Hugh Freeze, Liberty University, and the Anatomy of Spiritual Abuse

Coach Hugh Freeze

By Julie Roys

Ostensibly Freeze came to the convocation in 2018 so he could “tell the faith family I am sorry.” Yet Mullen said the convocation was more likely a “team performance” aimed at earning the endorsement of the student body so Liberty could hire Freeze as its next head coach.

What do you do when you’re caught red-handed in a public sin?

If we follow the example of King David, we own it and say, “I have sinned against the Lord,” and accept the consequences. But too often, those caught in sin cover. They manipulate. And they deceive—even within the Christian community.

People caught in sin resort to these tactics so much that Dr. Wade Mullen, who heads the MDiv program at Capital Seminary, made the study of the tactics evangelical organizations use when facing scandals the focus of his doctoral dissertation.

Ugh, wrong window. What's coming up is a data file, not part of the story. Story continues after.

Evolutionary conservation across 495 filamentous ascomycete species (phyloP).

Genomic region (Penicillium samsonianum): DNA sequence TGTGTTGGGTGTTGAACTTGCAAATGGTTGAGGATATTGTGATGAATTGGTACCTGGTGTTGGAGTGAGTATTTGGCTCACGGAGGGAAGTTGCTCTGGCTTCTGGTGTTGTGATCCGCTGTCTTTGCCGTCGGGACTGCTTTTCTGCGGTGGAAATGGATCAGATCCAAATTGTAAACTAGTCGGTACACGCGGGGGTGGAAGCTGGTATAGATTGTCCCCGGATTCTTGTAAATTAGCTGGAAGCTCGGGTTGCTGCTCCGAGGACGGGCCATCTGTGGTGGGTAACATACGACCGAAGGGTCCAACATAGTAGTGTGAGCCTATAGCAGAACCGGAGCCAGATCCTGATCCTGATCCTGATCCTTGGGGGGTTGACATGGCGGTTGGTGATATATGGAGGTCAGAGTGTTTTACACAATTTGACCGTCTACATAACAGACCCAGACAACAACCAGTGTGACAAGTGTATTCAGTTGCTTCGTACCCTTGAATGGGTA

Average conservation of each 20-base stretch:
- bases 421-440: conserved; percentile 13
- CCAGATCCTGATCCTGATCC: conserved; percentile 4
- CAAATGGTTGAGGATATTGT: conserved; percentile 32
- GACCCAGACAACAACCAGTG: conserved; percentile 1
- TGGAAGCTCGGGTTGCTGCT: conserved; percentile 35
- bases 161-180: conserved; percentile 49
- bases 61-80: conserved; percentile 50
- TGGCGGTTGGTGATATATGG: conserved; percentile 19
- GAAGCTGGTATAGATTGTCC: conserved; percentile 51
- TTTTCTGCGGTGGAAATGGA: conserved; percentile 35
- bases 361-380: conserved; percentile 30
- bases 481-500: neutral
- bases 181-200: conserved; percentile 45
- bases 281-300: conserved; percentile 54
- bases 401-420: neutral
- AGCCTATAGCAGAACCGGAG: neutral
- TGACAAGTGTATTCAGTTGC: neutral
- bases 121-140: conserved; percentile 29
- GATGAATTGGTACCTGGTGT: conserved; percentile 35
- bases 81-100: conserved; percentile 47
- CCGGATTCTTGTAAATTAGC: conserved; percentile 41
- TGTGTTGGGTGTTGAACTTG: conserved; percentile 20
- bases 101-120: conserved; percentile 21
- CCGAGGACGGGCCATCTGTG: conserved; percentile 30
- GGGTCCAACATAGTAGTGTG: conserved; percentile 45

Dr. Mullen joined me last week on my radio program, The Roys Report. And he explained in detail these tactics, which often involve spiritual abuse. Mullen described spiritual abuse as “an attempt by a person to use all that encompasses another person’s spiritual life—their beliefs, their faith, their experiences, their hopes” to coerce or manipulate that other person into “serving the abuser’s agenda.”

Yet Mullen said these tactics are often quite stealth and hard for those being manipulated to detect. So rather than explain these tactics in abstract terms, I asked Mullen to comment on a convocation at Liberty University, where I suspected these tactics were being used.

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